Q: Are Wi-Fi smart thermostats really worth the money, or are they just a come-on to people who can't resist the latest gadgets?

A: These thermostats let you remotely control your home's temperature through a computer or smartphone. They allow you to do things like adjust the heat/air conditioning when you're at work to save money and then turn it back to normal while you're on your way home, so by the time you walk in the door, your house is perfectly comfortable.

For someone as involved with technology as I am, I have not made great efforts to automate my home. I do have an Amazon Tap that I use with Alexa Voice Assistant, but other than a few lights, most of my home operation is old-school. I figured that if I got to the point where I had to replace my thermostat, I probably would get a Wi-Fi smart thermostat, but until then, I was of the "if it ain't broke, don't fix it" mind-set. Admittedly, part of my hesitation was the price. My research showed the better ones cost $250 or more, and less expensive models had mixed to middling reviews.

Recently my thermostat started acting up. It was time to take the plunge and get a smart thermostat, and I was ready to spend that $250 to get a good one. I made an appointment with an electrician and started cramming on the subject of smart thermostats, seeing if I had missed anything in my prior research.

And that's how I discovered the ecobee3 Lite Smart Wi-Fi Thermostat (ecobee.com). My digging uncovered nothing but praise for it, from reviewers and users alike. And it's only $169, so I ran out and got one in time for the electrician to install it. This is one purchase I was satisfied with and excited about from the moment I started using it, and I realized that it was something I should have done a lot sooner. I was actually glad my hand was forced by the malfunctioning thermostat.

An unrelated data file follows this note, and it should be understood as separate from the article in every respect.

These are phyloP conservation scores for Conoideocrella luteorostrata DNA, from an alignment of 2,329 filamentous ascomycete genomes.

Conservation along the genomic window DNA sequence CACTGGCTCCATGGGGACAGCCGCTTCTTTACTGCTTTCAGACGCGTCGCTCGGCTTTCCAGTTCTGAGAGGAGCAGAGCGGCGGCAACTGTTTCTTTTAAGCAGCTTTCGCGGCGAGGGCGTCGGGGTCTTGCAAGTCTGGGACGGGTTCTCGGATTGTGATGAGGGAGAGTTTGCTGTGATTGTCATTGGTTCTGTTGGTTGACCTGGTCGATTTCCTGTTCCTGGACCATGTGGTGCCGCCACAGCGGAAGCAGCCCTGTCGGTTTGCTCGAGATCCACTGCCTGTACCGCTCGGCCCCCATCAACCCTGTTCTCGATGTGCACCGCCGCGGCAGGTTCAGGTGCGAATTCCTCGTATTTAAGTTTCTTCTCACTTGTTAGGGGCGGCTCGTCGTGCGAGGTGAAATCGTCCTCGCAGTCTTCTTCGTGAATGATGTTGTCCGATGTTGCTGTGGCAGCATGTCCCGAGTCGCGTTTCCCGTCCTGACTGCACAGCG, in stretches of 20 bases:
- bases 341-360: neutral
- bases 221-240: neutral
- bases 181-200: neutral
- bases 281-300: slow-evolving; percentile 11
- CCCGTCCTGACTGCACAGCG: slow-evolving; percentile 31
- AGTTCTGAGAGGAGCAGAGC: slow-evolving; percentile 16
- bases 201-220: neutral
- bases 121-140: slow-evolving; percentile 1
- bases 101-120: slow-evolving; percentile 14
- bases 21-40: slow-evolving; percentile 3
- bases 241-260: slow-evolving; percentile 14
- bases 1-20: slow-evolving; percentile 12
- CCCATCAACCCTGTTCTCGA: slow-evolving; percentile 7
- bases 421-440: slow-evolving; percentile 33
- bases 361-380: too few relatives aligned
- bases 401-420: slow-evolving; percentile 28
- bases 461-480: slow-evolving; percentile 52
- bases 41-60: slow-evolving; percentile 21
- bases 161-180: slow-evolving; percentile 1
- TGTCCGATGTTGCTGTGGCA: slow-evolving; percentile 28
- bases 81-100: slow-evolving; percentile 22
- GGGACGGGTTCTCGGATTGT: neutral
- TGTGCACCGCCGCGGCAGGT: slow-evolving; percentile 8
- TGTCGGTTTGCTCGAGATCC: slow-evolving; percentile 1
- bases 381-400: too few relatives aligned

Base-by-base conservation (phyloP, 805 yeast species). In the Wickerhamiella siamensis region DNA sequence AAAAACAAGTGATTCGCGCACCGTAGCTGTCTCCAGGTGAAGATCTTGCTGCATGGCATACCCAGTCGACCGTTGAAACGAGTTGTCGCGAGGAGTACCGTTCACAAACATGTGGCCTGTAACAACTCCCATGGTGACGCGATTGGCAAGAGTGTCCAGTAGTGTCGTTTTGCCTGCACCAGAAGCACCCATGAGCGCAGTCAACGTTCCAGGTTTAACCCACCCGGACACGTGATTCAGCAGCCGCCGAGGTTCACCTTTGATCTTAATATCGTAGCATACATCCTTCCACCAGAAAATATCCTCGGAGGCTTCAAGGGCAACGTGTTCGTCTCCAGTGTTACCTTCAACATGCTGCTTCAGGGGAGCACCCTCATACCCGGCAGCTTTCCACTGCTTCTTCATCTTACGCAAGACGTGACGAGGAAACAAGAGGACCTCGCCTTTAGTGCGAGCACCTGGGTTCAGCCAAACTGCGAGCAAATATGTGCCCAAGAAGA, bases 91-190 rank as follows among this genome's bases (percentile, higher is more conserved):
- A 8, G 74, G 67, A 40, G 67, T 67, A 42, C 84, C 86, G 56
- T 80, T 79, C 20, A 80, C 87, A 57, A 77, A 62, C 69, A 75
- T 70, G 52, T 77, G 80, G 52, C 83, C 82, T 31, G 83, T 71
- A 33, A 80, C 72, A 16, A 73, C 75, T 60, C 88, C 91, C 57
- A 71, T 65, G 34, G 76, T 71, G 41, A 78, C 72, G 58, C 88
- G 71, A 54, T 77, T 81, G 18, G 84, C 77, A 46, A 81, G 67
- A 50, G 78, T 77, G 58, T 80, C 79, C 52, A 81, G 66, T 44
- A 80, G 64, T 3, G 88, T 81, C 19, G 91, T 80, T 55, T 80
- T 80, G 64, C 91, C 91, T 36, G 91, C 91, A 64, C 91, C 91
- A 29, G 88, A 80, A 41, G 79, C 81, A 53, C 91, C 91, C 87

The ecobee3 lite has a colorful, responsive touch screen display that is mirrored on the smartphone app, making it easy to use when home or away. You also can monitor and control the temperature in multiple rooms by using optional remote room sensors, which are $79 for a two-pack. Though I decided on a professional installation, the company says it can be user-installed and includes detailed, simple directions.

The pricier models do offer extra advantages, including Alexa Voice operation, but I am content with the $169 model.

Pocket change

Q: Can you recommend a good-quality pocket camera? I can spend up to $500.

A: The compact camera market is dwindling because of competition from smartphones, but your budget will get you one of the best pocket cameras ever made. The Sony RX100 (sony.com) typically sells for $448-$499 and has a large 1-inch, 20-megapixel sensor. The RX100's still and video image quality is top-notch, and I've been contentedly using one for years.

Send questions to Don Lindich at donlindich@gmail.com. Get recommendations and read past columns at soundadvicenews.com.